Meta Lays Off 11,000 Employees

Meta Lays Off 11,000 Employees

Meta Lays Off 11,000 Employees
Meta Lays Off 11,000 Employees
Retail Bum

Retail Bum

Retail Bum

Retail Bum

Meta is firing 13% of its workforce, or 11,000 employees, following its lackluster performance in Q4 that caused its shares to tank by nearly 20%.

“Today I’m sharing some of the most difficult changes we’ve made in Meta’s history,” said CEO Mark Zuckerberg said in a letter.

"I've decided to reduce the size of our team by about 13% and let more than 11,000 of our talented employees go."

Zuckerberg noted that the company is also taking a number of additional steps to curb costs and expenses, which jumped 19% year over year in Q3 to $22.1 billion.

The layoffs are expected to impact employees across the board but will disproportionately impact those in recruiting. That is because Meta plans to continue its hiring freeze through the first quarter with a few exceptions and hire fewer people next year.

“That means some teams will grow meaningfully, but most other teams will stay flat or shrink over the next year,” Zuckerberg said. “In aggregate, we expect to end 2023 as either roughly the same size or even a slightly smaller organization than we are today.”

Zuckerberg noted that affected employees would get 16 weeks of pay and two additional weeks for every year of service. Fired employees will also have access to health insurance for another six months.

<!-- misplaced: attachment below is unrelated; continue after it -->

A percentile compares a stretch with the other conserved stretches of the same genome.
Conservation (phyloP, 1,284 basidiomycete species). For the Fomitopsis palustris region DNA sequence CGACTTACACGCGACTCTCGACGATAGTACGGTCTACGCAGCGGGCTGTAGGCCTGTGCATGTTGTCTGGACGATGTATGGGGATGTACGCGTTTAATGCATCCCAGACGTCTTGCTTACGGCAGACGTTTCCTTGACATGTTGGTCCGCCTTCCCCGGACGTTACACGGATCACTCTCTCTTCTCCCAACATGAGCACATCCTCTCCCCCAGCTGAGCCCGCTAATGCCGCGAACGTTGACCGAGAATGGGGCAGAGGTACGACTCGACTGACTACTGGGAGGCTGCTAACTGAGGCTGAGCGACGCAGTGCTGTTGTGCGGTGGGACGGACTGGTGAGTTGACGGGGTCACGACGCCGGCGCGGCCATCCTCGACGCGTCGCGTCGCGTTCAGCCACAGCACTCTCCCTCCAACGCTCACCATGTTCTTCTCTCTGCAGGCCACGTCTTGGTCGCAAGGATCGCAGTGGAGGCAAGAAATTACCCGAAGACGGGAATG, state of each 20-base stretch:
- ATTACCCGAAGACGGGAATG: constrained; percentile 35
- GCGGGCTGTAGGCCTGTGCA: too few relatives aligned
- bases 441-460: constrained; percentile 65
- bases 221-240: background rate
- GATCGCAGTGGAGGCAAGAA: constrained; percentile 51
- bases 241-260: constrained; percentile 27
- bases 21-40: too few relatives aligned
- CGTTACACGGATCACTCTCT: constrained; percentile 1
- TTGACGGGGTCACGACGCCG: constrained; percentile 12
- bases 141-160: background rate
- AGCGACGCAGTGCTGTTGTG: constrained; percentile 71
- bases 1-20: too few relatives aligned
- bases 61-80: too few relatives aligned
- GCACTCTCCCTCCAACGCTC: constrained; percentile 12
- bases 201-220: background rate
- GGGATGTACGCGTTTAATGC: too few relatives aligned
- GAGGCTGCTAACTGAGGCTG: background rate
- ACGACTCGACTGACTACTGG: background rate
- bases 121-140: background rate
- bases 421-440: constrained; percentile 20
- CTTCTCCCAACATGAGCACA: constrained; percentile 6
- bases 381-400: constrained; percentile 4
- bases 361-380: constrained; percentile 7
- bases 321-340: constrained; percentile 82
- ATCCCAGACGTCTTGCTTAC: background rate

The layoffs follow continued criticism of the company’s performance over the past several months and Zuckerberg’s decision to pour billions of dollars into developing the metaverse, which has seemingly failed to take flight. So far this year, the company has invested $9.4 billion in realizing Zuckerberg’s vision of the metaverse with no end to losses in sight.

Meta shareholder Altimeter Capital recently called on Zuckerberg to limit investment in the metaverse to no more than $5 billion annually and asked the company to reduce its headcount by at least 20% and its expenditure by $5 billion.

The company now trades for less than one-third of its five-year average and is worth half as much as Berkshire Hathway. Moreover, this decline has come with a decrease in the company’s market cap, which now lags behind players such as Bank of America, Chevron, UnitedHealth, and Procter & Gamble.

Meta’s stock was reportedly up 7.7% Wednesday morning.

Photo credit: Meta

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